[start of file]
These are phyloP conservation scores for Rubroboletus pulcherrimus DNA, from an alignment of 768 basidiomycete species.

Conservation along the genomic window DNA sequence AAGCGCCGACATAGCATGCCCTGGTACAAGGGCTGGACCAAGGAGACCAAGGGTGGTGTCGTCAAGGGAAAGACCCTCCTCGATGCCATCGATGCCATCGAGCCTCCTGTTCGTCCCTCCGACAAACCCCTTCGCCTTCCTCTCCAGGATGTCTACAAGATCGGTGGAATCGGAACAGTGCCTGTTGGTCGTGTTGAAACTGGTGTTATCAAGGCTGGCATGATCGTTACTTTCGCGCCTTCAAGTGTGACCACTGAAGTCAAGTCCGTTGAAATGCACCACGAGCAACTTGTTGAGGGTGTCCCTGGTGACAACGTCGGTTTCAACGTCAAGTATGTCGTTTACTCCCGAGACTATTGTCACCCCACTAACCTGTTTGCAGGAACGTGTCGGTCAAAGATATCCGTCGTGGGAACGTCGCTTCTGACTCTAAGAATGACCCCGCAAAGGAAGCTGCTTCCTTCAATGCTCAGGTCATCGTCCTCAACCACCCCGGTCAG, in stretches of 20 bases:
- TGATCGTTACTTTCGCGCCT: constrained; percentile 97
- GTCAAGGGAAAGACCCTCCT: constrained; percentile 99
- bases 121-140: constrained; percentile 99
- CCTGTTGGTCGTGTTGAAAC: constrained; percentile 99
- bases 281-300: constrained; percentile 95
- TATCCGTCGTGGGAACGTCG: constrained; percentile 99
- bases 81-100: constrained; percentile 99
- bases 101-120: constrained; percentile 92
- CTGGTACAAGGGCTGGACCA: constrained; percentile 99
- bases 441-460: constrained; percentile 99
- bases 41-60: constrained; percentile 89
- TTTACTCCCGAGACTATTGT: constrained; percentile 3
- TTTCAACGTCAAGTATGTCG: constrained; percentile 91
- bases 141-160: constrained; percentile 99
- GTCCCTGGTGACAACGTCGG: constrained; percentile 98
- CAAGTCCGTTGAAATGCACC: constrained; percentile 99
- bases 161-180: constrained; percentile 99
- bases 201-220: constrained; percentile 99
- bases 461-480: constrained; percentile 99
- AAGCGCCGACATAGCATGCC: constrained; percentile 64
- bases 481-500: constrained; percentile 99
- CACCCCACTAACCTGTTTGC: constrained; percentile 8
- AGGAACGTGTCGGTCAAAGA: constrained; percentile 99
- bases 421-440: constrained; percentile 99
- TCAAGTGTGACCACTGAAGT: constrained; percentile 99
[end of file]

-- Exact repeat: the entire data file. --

These are phyloP conservation scores for Rubroboletus pulcherrimus DNA, from an alignment of 768 basidiomycete species.

Conservation along the genomic window DNA sequence AAGCGCCGACATAGCATGCCCTGGTACAAGGGCTGGACCAAGGAGACCAAGGGTGGTGTCGTCAAGGGAAAGACCCTCCTCGATGCCATCGATGCCATCGAGCCTCCTGTTCGTCCCTCCGACAAACCCCTTCGCCTTCCTCTCCAGGATGTCTACAAGATCGGTGGAATCGGAACAGTGCCTGTTGGTCGTGTTGAAACTGGTGTTATCAAGGCTGGCATGATCGTTACTTTCGCGCCTTCAAGTGTGACCACTGAAGTCAAGTCCGTTGAAATGCACCACGAGCAACTTGTTGAGGGTGTCCCTGGTGACAACGTCGGTTTCAACGTCAAGTATGTCGTTTACTCCCGAGACTATTGTCACCCCACTAACCTGTTTGCAGGAACGTGTCGGTCAAAGATATCCGTCGTGGGAACGTCGCTTCTGACTCTAAGAATGACCCCGCAAAGGAAGCTGCTTCCTTCAATGCTCAGGTCATCGTCCTCAACCACCCCGGTCAG, in stretches of 20 bases:
- TGATCGTTACTTTCGCGCCT: constrained; percentile 97
- GTCAAGGGAAAGACCCTCCT: constrained; percentile 99
- bases 121-140: constrained; percentile 99
- CCTGTTGGTCGTGTTGAAAC: constrained; percentile 99
- bases 281-300: constrained; percentile 95
- TATCCGTCGTGGGAACGTCG: constrained; percentile 99
- bases 81-100: constrained; percentile 99
- bases 101-120: constrained; percentile 92
- CTGGTACAAGGGCTGGACCA: constrained; percentile 99
- bases 441-460: constrained; percentile 99
- bases 41-60: constrained; percentile 89
- TTTACTCCCGAGACTATTGT: constrained; percentile 3
- TTTCAACGTCAAGTATGTCG: constrained; percentile 91
- bases 141-160: constrained; percentile 99
- GTCCCTGGTGACAACGTCGG: constrained; percentile 98
- CAAGTCCGTTGAAATGCACC: constrained; percentile 99
- bases 161-180: constrained; percentile 99
- bases 201-220: constrained; percentile 99
- bases 461-480: constrained; percentile 99
- AAGCGCCGACATAGCATGCC: constrained; percentile 64
- bases 481-500: constrained; percentile 99
- CACCCCACTAACCTGTTTGC: constrained; percentile 8
- AGGAACGTGTCGGTCAAAGA: constrained; percentile 99
- bases 421-440: constrained; percentile 99
- TCAAGTGTGACCACTGAAGT: constrained; percentile 99